Category Archives: What’cha Reading

Boston Gay Men’s book club is reading Kens

Boston Book Festival, BBFHeterosexuality is so last season in Raziel Reid’s book, Kens, which was published this past September.

The book has been described as a gay Heathers meets Mean Girls. Kens is a about the three Kens of Willows High who rule the school and Tommy Rawlins who so desperately wants to be accepted by the Kens. This is a funny and provocative story about identity and acceptance.

Boston’s Gay Men’s Book Club will meet Monday, November 26th at The Trident Cafe & Booksellers on Newbury Street in the Back Bay to dish on this novel. All are welcome. For more information click on the link below.

Boston Gay Men’s Book Club
Kens by Raziel Reid
Monday, November 26th at 7PM

If you’re open to supporting local bookstores, try one of the links I’ve shared below, which takes you right to the book’s page so you can order it online in just a couple of clicks!

razel reidBrookline Booksmith in Coolidge Corner
Harvard Bookstore in Harvard Square
Papercuts JP in Jamaica Plain
Porter Square Bookstore in Porter Square
Trident Bookseller’s & Cafe in Back Bay

 

Gay Men’s Book Club is reading The Disintegrations

shirtless guy, man with glasses, reading, bookNext month Boston’s Gay Men’s Book Club meets on Monday, October 29th in the Back Bay at Trident Bookseller’s & Cafe on Newbury Street. If you’re looking for something to read and interested in meeting gay men in a more social setting that doesn’t involve a gym, bar or an app this may be worth checking out.

This month the group is reading The Disintegrations by Alistair McCartney. The book was the winner of the Publishing Triangle’s 2018 Ferro-Grumley Award for LGBTQ fiction and named one of the best works of fiction for 2017 by The Seattle Times and Entropy Magazine.  This enigmatic novel confronts both the impossibility of understanding death and the timeless longing for immortality.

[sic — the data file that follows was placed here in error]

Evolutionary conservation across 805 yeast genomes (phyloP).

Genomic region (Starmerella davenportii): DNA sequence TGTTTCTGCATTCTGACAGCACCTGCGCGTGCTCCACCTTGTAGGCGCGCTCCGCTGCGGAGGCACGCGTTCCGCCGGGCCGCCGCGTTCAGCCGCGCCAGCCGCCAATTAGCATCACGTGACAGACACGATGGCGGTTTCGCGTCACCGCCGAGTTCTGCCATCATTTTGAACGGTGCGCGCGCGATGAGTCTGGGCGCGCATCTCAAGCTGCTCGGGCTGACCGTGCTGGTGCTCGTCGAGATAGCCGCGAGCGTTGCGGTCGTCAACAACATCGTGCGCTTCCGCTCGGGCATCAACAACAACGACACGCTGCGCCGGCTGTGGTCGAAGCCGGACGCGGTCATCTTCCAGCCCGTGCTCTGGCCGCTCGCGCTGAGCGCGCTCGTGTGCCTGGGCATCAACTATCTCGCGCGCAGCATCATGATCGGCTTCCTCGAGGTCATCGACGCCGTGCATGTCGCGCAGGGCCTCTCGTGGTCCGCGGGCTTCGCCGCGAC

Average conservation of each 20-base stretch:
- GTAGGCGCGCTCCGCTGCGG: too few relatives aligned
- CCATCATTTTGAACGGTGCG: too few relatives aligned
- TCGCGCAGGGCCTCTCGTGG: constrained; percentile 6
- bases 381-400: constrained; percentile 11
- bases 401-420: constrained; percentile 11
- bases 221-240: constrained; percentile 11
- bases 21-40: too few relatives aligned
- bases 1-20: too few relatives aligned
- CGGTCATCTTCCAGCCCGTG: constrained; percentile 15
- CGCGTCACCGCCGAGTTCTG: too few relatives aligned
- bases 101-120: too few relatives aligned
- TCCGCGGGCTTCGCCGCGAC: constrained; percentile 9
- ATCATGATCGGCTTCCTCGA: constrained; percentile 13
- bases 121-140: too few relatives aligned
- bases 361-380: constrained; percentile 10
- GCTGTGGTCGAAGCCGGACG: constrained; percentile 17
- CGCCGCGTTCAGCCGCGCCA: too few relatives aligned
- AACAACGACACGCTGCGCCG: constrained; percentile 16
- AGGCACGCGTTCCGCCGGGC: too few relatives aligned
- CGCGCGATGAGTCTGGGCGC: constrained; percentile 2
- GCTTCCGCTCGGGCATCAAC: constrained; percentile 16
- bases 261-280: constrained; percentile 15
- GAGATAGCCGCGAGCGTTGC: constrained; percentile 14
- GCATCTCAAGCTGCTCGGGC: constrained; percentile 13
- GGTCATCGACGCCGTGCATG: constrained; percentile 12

Gay Men’s Book Club
Monday, October 29th at 7PM
At Trident Booksellers & Cafe

The Disintegrations can be purchased online at major resellers but you may also buy this from one of our wonderful independent bookstores. If you’re open to supporting local bookstores, try one of the links I’ve shared below, which takes you right to the book’s page so you can order it in just a couple of clicks!

Brookline Booksmith in Coolidge Corner
Harvard Bookstore in Harvard Square
Papercuts JP in Jamaica Plain
Porter Square Bookstore in Porter Square
Trident Bookseller’s & Cafe in Back Bay

Patrick Horrigan reads from his novel Pennsylvania Station

gay authors, gay literature, The History Project, gay boston

Later this month this month  The History Project will be hosting a reading of  Patrick Horrigan’s novel, Pennsylvania Station, that is free and open to the public but does require registering to ensure space will be available. You can reserve your space through Eventbrite.

Thursday, September 27th
Doors open at 6:00PM
Book reading begins at 6:30PM

Horrigan will also share how he weaves together the history of New York’s old Penn Station, the historic preservation movement, and the pre-Stonewall gay rights movement. Horrigan’s book is available for sale everywhere but help support Boston’s local and independent bookstores by placing an online order for his novel at these locations:

Brookline Booksmith 279 Harvard Street by Coolidge Corner